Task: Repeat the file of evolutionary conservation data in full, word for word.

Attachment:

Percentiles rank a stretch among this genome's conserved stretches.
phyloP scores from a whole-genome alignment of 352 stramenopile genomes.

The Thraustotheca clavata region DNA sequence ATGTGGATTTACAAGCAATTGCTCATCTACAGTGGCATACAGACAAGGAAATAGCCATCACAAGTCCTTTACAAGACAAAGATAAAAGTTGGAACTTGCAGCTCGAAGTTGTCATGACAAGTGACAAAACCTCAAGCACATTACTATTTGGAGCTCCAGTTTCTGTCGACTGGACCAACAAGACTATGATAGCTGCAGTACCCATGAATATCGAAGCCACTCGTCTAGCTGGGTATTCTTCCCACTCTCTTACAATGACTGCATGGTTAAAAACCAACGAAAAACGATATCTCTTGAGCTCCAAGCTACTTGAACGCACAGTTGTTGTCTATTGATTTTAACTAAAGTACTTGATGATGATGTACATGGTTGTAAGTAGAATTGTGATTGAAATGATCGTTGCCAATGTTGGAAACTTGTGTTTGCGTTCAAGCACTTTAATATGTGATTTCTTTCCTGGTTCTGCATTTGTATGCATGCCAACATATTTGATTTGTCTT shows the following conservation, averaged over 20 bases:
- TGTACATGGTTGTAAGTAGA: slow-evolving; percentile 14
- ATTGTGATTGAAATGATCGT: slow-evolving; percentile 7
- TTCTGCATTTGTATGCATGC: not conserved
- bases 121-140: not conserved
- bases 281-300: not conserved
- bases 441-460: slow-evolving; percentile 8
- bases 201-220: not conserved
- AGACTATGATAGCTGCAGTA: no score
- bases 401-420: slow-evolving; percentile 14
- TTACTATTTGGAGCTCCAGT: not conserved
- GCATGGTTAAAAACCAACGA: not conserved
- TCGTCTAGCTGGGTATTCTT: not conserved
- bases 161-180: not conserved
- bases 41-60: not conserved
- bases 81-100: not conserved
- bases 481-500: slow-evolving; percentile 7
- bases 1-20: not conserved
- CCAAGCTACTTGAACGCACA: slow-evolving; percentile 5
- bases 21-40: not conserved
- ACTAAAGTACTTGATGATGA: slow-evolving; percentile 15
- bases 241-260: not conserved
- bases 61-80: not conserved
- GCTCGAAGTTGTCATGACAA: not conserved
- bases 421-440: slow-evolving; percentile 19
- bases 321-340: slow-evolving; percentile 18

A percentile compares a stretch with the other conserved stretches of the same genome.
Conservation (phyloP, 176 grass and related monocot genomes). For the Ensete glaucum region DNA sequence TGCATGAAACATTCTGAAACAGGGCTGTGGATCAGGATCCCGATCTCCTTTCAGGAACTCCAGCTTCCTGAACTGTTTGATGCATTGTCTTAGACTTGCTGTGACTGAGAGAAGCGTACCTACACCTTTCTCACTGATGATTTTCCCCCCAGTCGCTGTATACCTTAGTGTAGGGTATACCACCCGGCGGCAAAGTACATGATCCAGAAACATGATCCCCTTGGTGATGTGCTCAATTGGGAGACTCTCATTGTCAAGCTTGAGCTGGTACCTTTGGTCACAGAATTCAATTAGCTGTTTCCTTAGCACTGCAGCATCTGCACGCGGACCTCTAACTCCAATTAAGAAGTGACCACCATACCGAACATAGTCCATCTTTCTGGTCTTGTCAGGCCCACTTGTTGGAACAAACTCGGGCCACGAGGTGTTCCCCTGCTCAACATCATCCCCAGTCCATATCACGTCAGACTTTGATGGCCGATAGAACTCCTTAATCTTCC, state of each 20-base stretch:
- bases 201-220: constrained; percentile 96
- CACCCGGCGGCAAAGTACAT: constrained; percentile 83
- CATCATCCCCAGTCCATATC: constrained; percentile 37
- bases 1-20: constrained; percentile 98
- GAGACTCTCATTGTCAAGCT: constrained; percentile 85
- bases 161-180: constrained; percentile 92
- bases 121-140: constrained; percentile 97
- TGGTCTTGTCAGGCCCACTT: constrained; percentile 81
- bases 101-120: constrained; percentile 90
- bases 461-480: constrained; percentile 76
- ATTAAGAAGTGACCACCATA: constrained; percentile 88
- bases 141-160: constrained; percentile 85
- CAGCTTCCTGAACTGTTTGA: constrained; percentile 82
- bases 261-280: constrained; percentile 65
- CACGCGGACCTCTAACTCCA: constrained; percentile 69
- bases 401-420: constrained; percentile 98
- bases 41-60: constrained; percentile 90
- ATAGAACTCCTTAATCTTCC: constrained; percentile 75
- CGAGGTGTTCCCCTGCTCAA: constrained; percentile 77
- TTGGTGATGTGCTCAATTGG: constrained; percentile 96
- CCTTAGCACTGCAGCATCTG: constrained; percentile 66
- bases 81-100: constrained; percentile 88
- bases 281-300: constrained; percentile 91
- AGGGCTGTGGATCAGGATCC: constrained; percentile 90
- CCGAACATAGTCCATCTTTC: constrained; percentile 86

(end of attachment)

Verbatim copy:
Percentiles rank a stretch among this genome's conserved stretches.
phyloP scores from a whole-genome alignment of 352 stramenopile genomes.

The Thraustotheca clavata region DNA sequence ATGTGGATTTACAAGCAATTGCTCATCTACAGTGGCATACAGACAAGGAAATAGCCATCACAAGTCCTTTACAAGACAAAGATAAAAGTTGGAACTTGCAGCTCGAAGTTGTCATGACAAGTGACAAAACCTCAAGCACATTACTATTTGGAGCTCCAGTTTCTGTCGACTGGACCAACAAGACTATGATAGCTGCAGTACCCATGAATATCGAAGCCACTCGTCTAGCTGGGTATTCTTCCCACTCTCTTACAATGACTGCATGGTTAAAAACCAACGAAAAACGATATCTCTTGAGCTCCAAGCTACTTGAACGCACAGTTGTTGTCTATTGATTTTAACTAAAGTACTTGATGATGATGTACATGGTTGTAAGTAGAATTGTGATTGAAATGATCGTTGCCAATGTTGGAAACTTGTGTTTGCGTTCAAGCACTTTAATATGTGATTTCTTTCCTGGTTCTGCATTTGTATGCATGCCAACATATTTGATTTGTCTT shows the following conservation, averaged over 20 bases:
- TGTACATGGTTGTAAGTAGA: slow-evolving; percentile 14
- ATTGTGATTGAAATGATCGT: slow-evolving; percentile 7
- TTCTGCATTTGTATGCATGC: not conserved
- bases 121-140: not conserved
- bases 281-300: not conserved
- bases 441-460: slow-evolving; percentile 8
- bases 201-220: not conserved
- AGACTATGATAGCTGCAGTA: no score
- bases 401-420: slow-evolving; percentile 14
- TTACTATTTGGAGCTCCAGT: not conserved
- GCATGGTTAAAAACCAACGA: not conserved
- TCGTCTAGCTGGGTATTCTT: not conserved
- bases 161-180: not conserved
- bases 41-60: not conserved
- bases 81-100: not conserved
- bases 481-500: slow-evolving; percentile 7
- bases 1-20: not conserved
- CCAAGCTACTTGAACGCACA: slow-evolving; percentile 5
- bases 21-40: not conserved
- ACTAAAGTACTTGATGATGA: slow-evolving; percentile 15
- bases 241-260: not conserved
- bases 61-80: not conserved
- GCTCGAAGTTGTCATGACAA: not conserved
- bases 421-440: slow-evolving; percentile 19
- bases 321-340: slow-evolving; percentile 18

A percentile compares a stretch with the other conserved stretches of the same genome.
Conservation (phyloP, 176 grass and related monocot genomes). For the Ensete glaucum region DNA sequence TGCATGAAACATTCTGAAACAGGGCTGTGGATCAGGATCCCGATCTCCTTTCAGGAACTCCAGCTTCCTGAACTGTTTGATGCATTGTCTTAGACTTGCTGTGACTGAGAGAAGCGTACCTACACCTTTCTCACTGATGATTTTCCCCCCAGTCGCTGTATACCTTAGTGTAGGGTATACCACCCGGCGGCAAAGTACATGATCCAGAAACATGATCCCCTTGGTGATGTGCTCAATTGGGAGACTCTCATTGTCAAGCTTGAGCTGGTACCTTTGGTCACAGAATTCAATTAGCTGTTTCCTTAGCACTGCAGCATCTGCACGCGGACCTCTAACTCCAATTAAGAAGTGACCACCATACCGAACATAGTCCATCTTTCTGGTCTTGTCAGGCCCACTTGTTGGAACAAACTCGGGCCACGAGGTGTTCCCCTGCTCAACATCATCCCCAGTCCATATCACGTCAGACTTTGATGGCCGATAGAACTCCTTAATCTTCC, state of each 20-base stretch:
- bases 201-220: constrained; percentile 96
- CACCCGGCGGCAAAGTACAT: constrained; percentile 83
- CATCATCCCCAGTCCATATC: constrained; percentile 37
- bases 1-20: constrained; percentile 98
- GAGACTCTCATTGTCAAGCT: constrained; percentile 85
- bases 161-180: constrained; percentile 92
- bases 121-140: constrained; percentile 97
- TGGTCTTGTCAGGCCCACTT: constrained; percentile 81
- bases 101-120: constrained; percentile 90
- bases 461-480: constrained; percentile 76
- ATTAAGAAGTGACCACCATA: constrained; percentile 88
- bases 141-160: constrained; percentile 85
- CAGCTTCCTGAACTGTTTGA: constrained; percentile 82
- bases 261-280: constrained; percentile 65
- CACGCGGACCTCTAACTCCA: constrained; percentile 69
- bases 401-420: constrained; percentile 98
- bases 41-60: constrained; percentile 90
- ATAGAACTCCTTAATCTTCC: constrained; percentile 75
- CGAGGTGTTCCCCTGCTCAA: constrained; percentile 77
- TTGGTGATGTGCTCAATTGG: constrained; percentile 96
- CCTTAGCACTGCAGCATCTG: constrained; percentile 66
- bases 81-100: constrained; percentile 88
- bases 281-300: constrained; percentile 91
- AGGGCTGTGGATCAGGATCC: constrained; percentile 90
- CCGAACATAGTCCATCTTTC: constrained; percentile 86